We all want our kids to be happy. And happiness is something the Danes have supposedly figured out. According to the Organization for Economic Co-operation and Development, Denmark has been home to the “happiest people on Earth” for more than 40 years in a row. So, what’s the Danes’ secret? Here we interview co-author and Danish-parenting expert Jessica Joelle Alexander on the first of the six pillars of her PARENT acronym (Play, Authenticity, Reframing, Empathy, No ultimatums, Togetherness) from her best-selling book “The Danish Way of Parenting”: the power of play.
A Parenting Playbook for Raising the Happiest Kids on Earth
Join this free March 22 ParentEd Talks webinar by cultural researcher and parenting expert Jessica Joelle Alexander to learn the secrets of raising happy, well-adjusted children.
Many parents get criticism these days for overscheduling their kids’ lives. What do you think about that?
These days, it almost feels like you are depriving your kids by not enrolling them in myriad courses: baby yoga, swimming, tennis, piano, Spanish, organic cupcake-making, tee-ball and so on. I think most parents can relate to that deep-seated feeling of “Am I doing enough?” when they hear what other kids are “taking” in their spare time.
The question we might ask is: Who are we doing this for? Are we doing it for our kids’ healthy development or because we feel pressured as parents to do it? Sometimes, it’s the more “educated” parents who feel more pressure to develop their kids as a subtle reflection of their own success. But what if something as simple as play were actually the most educated choice of all?”
Why is play so important in Denmark?
From the dawn of the first educational theory in Denmark in 1871, play has been seen as crucial — not optional — to a child’s development. Even now, children up until the age of 10 leave regular school to go to something called “free-time school,” where they are encouraged to play. This is incredible if you think about it! Danes feel play is so fundamental to building the whole child that all the Danish parents interviewed for the book found the idea of excessive focus on “developing” children quite odd. As they see it, if children are always performing to attain something — good grades, awards, or praise from teachers or parents — then how do they learn to develop their true inner drive?
How is play considered healthy?
Scientists have been studying play in animals for years trying to work out its evolutionary purpose. What they have discovered is that play is a way to learn to cope with stress. Hanging from bars, play fighting, chasing each other and learning how to negotiate are all things that occur in play. Children practice putting themselves into fight or flight and stressful situations to see how much they can handle — and then they manage how far they want to go with it. They aren’t constantly striving to obtain something in an adult-created environment: an award, a grade or parental approval. In play, there are no pedestals, no special praise, no trophies. Children are motivated by their own desire to keep the game alive and fire their imaginations.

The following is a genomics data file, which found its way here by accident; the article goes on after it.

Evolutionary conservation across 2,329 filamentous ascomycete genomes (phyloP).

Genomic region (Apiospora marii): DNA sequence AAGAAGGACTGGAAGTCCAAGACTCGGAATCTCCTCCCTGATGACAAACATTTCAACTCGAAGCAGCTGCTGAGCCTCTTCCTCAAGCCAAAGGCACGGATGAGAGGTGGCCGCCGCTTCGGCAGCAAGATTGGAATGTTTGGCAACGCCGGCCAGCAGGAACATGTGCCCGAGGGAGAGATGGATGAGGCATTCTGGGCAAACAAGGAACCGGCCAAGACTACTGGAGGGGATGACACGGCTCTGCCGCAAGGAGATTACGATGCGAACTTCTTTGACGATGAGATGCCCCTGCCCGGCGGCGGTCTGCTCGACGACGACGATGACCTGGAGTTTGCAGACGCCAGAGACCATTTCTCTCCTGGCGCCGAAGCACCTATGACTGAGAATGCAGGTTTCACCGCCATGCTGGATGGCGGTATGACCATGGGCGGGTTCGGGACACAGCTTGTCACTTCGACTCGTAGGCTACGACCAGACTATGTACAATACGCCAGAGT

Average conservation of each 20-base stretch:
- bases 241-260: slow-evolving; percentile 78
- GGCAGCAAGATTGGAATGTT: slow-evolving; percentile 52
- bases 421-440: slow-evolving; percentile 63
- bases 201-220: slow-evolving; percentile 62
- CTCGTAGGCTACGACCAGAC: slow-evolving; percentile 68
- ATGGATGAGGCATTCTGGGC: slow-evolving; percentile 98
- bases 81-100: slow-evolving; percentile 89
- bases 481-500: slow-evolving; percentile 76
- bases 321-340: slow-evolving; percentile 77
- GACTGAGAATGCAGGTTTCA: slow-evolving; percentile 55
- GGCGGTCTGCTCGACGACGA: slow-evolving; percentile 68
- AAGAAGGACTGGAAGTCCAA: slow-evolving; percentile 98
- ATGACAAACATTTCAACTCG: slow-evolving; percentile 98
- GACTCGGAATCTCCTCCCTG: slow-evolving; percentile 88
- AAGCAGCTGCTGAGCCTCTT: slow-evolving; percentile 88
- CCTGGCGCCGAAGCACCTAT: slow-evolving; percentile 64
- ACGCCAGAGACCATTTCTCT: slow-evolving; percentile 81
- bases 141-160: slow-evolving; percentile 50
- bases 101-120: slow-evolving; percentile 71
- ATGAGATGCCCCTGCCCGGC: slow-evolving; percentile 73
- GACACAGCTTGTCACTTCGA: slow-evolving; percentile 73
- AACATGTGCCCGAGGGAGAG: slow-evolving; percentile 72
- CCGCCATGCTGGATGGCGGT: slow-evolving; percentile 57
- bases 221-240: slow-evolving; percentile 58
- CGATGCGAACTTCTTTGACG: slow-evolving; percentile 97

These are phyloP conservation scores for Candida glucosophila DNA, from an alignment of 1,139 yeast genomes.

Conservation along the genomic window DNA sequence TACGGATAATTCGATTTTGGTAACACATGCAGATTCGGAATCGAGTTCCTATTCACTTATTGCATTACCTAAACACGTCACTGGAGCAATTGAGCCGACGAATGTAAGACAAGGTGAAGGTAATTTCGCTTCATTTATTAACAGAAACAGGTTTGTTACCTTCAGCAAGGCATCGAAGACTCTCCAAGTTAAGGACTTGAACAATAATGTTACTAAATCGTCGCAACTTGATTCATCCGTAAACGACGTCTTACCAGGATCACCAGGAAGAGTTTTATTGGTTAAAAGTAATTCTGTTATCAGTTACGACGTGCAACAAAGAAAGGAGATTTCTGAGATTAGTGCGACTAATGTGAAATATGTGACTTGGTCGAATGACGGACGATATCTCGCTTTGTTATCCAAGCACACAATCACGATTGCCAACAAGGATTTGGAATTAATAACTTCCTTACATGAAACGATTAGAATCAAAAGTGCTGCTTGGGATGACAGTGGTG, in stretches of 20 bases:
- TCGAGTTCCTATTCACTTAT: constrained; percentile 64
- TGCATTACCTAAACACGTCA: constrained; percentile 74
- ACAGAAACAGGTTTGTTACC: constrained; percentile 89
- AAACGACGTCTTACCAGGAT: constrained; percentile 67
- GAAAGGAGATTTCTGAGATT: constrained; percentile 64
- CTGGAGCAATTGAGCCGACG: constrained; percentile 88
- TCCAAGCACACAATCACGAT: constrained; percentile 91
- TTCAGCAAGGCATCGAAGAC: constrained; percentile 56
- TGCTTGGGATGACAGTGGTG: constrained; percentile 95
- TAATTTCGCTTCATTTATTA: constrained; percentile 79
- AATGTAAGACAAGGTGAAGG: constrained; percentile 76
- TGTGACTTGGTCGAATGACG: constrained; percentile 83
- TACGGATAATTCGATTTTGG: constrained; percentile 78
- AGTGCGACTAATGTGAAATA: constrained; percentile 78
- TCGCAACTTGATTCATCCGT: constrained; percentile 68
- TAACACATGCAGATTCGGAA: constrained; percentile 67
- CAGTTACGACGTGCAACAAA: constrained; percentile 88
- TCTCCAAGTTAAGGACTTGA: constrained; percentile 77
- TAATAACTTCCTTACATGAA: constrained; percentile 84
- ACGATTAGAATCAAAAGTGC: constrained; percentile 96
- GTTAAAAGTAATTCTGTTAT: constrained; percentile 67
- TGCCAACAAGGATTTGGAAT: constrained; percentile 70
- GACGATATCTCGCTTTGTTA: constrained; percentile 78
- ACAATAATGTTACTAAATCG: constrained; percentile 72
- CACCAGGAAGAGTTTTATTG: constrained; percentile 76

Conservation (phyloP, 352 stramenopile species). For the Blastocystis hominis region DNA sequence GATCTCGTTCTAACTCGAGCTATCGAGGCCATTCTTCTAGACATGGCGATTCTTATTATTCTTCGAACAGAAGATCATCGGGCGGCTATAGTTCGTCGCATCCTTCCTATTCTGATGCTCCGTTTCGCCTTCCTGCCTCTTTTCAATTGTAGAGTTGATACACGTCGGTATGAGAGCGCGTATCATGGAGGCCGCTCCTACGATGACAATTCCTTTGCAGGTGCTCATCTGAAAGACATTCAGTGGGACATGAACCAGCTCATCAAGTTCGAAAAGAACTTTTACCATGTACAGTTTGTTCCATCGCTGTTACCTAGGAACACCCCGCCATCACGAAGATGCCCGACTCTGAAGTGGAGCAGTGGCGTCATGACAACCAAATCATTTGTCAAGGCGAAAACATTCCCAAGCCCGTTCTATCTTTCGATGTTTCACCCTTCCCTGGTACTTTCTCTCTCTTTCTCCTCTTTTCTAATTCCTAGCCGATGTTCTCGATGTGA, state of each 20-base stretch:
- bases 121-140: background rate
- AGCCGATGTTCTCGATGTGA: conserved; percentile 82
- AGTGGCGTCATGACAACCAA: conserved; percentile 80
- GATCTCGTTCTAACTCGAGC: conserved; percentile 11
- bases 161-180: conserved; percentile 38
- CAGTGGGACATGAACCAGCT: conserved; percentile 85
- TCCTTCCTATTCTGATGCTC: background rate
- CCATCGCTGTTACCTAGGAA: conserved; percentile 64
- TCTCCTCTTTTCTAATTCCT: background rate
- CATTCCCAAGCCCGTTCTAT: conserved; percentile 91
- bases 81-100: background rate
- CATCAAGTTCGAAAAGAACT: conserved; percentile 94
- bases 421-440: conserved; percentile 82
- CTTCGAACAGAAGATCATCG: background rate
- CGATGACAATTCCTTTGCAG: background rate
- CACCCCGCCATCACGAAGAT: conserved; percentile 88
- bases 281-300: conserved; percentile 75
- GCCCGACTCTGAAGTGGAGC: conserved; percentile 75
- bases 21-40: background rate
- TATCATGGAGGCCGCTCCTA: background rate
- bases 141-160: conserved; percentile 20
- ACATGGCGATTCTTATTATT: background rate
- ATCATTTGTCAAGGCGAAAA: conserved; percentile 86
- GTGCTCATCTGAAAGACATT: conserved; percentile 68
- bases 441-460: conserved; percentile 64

Why is it so important for parents to incorporate this idea into their lives?
We have to remember that what children want most of all is to feel calm and good with their parents. Where do you feel most calm, at ease and free from the pressure of others? Where can you relax and create more “hygge” — cozy time — with your family? Children need time to decompress from their days and take life in and reflect. They need to play to act out what they experience in the adult world — and they need to feel loved even when they aren’t performing.
Extracurriculars can feel like a normal expectation in America. What are the downsides to this and why does play help?
The loop we get into as parents is that we feel extra classes are necessary to get ahead because society pushes us to believe that. This makes everyone feel more anxious. “Am I doing enough?” is the frantic question we constantly ask ourselves. So, the next time you are considering enrolling your toddler in the block-building math class that unconsciously prepares them for the entrance exam at Harvard, or the umpteenth sport or even the first piano lesson — if it stresses you out, just try to breathe and relax. Your child is mirroring what you want, and the stress you feel wanting it for them. Put out some toys, take away the iPads, go outdoors somewhere beautiful and let them play. We may all soon discover that simple “play” — allowing children to develop their own coping mechanisms and inner drive — was always the most educated and educating choice of all.
We have all thought about what it means to be a parent, but how often have we thought about what it means to be an American parent? Many of us have a vague notion of what “the right way” to parent is, but we don’t really know why or how it came to be “the right way.” These implicit ideas we have about the right way to raise a child are called parental ethnotheories. These beliefs and values are so ingrained in us that it’s almost impossible to see them objectively. We might look at practices in other countries and think they seem crazy, but they are just as normal to those people as our ways are to us. It takes a real paradigm shift to be able to examine our own cultural norms and see if anything could be changed.
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